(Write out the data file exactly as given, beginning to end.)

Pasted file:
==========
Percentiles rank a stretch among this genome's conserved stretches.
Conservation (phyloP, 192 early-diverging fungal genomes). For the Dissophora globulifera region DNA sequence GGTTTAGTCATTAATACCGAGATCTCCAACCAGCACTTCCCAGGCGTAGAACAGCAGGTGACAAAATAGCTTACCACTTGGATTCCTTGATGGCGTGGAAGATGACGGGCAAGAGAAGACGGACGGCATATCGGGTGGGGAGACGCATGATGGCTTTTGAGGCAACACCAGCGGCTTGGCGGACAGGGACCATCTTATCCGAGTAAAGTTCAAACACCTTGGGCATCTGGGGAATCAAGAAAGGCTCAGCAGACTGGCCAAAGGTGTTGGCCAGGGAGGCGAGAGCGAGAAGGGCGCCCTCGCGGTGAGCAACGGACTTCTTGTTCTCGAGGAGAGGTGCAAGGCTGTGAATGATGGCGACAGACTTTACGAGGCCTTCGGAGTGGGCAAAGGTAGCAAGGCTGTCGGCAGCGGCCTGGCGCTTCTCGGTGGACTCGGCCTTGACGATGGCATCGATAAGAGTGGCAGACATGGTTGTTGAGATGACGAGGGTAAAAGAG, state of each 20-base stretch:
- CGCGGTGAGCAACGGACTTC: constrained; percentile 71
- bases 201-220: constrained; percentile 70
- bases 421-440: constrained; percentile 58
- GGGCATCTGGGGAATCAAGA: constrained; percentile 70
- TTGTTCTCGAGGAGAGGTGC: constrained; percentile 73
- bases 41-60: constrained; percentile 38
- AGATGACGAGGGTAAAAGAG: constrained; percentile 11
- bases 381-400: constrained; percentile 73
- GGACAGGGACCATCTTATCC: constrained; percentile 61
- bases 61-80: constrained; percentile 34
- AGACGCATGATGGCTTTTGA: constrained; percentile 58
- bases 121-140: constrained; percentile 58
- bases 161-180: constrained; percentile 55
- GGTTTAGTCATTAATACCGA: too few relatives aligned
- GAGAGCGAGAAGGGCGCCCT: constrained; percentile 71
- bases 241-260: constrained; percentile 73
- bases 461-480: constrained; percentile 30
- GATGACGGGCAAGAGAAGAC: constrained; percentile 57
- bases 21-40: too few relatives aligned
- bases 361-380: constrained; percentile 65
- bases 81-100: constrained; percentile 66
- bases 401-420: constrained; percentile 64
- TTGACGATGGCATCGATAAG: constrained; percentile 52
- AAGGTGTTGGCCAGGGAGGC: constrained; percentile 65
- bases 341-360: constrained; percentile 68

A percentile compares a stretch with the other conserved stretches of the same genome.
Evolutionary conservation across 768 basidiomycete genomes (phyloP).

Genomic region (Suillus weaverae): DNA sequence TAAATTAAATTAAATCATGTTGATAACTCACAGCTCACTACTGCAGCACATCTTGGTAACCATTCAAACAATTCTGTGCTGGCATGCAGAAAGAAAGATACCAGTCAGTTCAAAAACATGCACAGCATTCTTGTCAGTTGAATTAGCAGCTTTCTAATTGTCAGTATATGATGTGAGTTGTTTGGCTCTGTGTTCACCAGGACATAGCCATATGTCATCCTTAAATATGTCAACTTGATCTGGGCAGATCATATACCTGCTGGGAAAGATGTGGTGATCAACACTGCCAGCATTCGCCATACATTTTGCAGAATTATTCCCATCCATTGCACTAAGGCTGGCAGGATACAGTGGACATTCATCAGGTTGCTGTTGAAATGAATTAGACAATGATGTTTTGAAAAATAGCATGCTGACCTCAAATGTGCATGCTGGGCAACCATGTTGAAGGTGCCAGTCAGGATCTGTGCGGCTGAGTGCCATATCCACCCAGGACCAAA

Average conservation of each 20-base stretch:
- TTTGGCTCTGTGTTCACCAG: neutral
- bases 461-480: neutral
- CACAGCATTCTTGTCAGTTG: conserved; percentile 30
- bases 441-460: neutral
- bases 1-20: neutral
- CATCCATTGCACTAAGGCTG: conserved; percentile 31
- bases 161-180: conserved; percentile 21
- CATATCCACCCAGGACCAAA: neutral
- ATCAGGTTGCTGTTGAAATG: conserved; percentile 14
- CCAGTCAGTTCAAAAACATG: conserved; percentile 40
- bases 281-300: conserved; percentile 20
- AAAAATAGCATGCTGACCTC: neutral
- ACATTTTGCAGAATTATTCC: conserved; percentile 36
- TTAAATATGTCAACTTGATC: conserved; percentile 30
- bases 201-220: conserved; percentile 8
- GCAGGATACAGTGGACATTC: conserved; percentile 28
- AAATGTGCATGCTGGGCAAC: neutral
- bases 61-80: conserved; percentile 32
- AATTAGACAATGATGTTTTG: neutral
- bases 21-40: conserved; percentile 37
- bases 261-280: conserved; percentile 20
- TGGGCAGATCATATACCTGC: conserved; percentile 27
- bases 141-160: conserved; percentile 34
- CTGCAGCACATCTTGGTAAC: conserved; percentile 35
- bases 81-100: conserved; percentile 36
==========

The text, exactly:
Percentiles rank a stretch among this genome's conserved stretches.
Conservation (phyloP, 192 early-diverging fungal genomes). For the Dissophora globulifera region DNA sequence GGTTTAGTCATTAATACCGAGATCTCCAACCAGCACTTCCCAGGCGTAGAACAGCAGGTGACAAAATAGCTTACCACTTGGATTCCTTGATGGCGTGGAAGATGACGGGCAAGAGAAGACGGACGGCATATCGGGTGGGGAGACGCATGATGGCTTTTGAGGCAACACCAGCGGCTTGGCGGACAGGGACCATCTTATCCGAGTAAAGTTCAAACACCTTGGGCATCTGGGGAATCAAGAAAGGCTCAGCAGACTGGCCAAAGGTGTTGGCCAGGGAGGCGAGAGCGAGAAGGGCGCCCTCGCGGTGAGCAACGGACTTCTTGTTCTCGAGGAGAGGTGCAAGGCTGTGAATGATGGCGACAGACTTTACGAGGCCTTCGGAGTGGGCAAAGGTAGCAAGGCTGTCGGCAGCGGCCTGGCGCTTCTCGGTGGACTCGGCCTTGACGATGGCATCGATAAGAGTGGCAGACATGGTTGTTGAGATGACGAGGGTAAAAGAG, state of each 20-base stretch:
- CGCGGTGAGCAACGGACTTC: constrained; percentile 71
- bases 201-220: constrained; percentile 70
- bases 421-440: constrained; percentile 58
- GGGCATCTGGGGAATCAAGA: constrained; percentile 70
- TTGTTCTCGAGGAGAGGTGC: constrained; percentile 73
- bases 41-60: constrained; percentile 38
- AGATGACGAGGGTAAAAGAG: constrained; percentile 11
- bases 381-400: constrained; percentile 73
- GGACAGGGACCATCTTATCC: constrained; percentile 61
- bases 61-80: constrained; percentile 34
- AGACGCATGATGGCTTTTGA: constrained; percentile 58
- bases 121-140: constrained; percentile 58
- bases 161-180: constrained; percentile 55
- GGTTTAGTCATTAATACCGA: too few relatives aligned
- GAGAGCGAGAAGGGCGCCCT: constrained; percentile 71
- bases 241-260: constrained; percentile 73
- bases 461-480: constrained; percentile 30
- GATGACGGGCAAGAGAAGAC: constrained; percentile 57
- bases 21-40: too few relatives aligned
- bases 361-380: constrained; percentile 65
- bases 81-100: constrained; percentile 66
- bases 401-420: constrained; percentile 64
- TTGACGATGGCATCGATAAG: constrained; percentile 52
- AAGGTGTTGGCCAGGGAGGC: constrained; percentile 65
- bases 341-360: constrained; percentile 68

A percentile compares a stretch with the other conserved stretches of the same genome.
Evolutionary conservation across 768 basidiomycete genomes (phyloP).

Genomic region (Suillus weaverae): DNA sequence TAAATTAAATTAAATCATGTTGATAACTCACAGCTCACTACTGCAGCACATCTTGGTAACCATTCAAACAATTCTGTGCTGGCATGCAGAAAGAAAGATACCAGTCAGTTCAAAAACATGCACAGCATTCTTGTCAGTTGAATTAGCAGCTTTCTAATTGTCAGTATATGATGTGAGTTGTTTGGCTCTGTGTTCACCAGGACATAGCCATATGTCATCCTTAAATATGTCAACTTGATCTGGGCAGATCATATACCTGCTGGGAAAGATGTGGTGATCAACACTGCCAGCATTCGCCATACATTTTGCAGAATTATTCCCATCCATTGCACTAAGGCTGGCAGGATACAGTGGACATTCATCAGGTTGCTGTTGAAATGAATTAGACAATGATGTTTTGAAAAATAGCATGCTGACCTCAAATGTGCATGCTGGGCAACCATGTTGAAGGTGCCAGTCAGGATCTGTGCGGCTGAGTGCCATATCCACCCAGGACCAAA

Average conservation of each 20-base stretch:
- TTTGGCTCTGTGTTCACCAG: neutral
- bases 461-480: neutral
- CACAGCATTCTTGTCAGTTG: conserved; percentile 30
- bases 441-460: neutral
- bases 1-20: neutral
- CATCCATTGCACTAAGGCTG: conserved; percentile 31
- bases 161-180: conserved; percentile 21
- CATATCCACCCAGGACCAAA: neutral
- ATCAGGTTGCTGTTGAAATG: conserved; percentile 14
- CCAGTCAGTTCAAAAACATG: conserved; percentile 40
- bases 281-300: conserved; percentile 20
- AAAAATAGCATGCTGACCTC: neutral
- ACATTTTGCAGAATTATTCC: conserved; percentile 36
- TTAAATATGTCAACTTGATC: conserved; percentile 30
- bases 201-220: conserved; percentile 8
- GCAGGATACAGTGGACATTC: conserved; percentile 28
- AAATGTGCATGCTGGGCAAC: neutral
- bases 61-80: conserved; percentile 32
- AATTAGACAATGATGTTTTG: neutral
- bases 21-40: conserved; percentile 37
- bases 261-280: conserved; percentile 20
- TGGGCAGATCATATACCTGC: conserved; percentile 27
- bases 141-160: conserved; percentile 34
- CTGCAGCACATCTTGGTAAC: conserved; percentile 35
- bases 81-100: conserved; percentile 36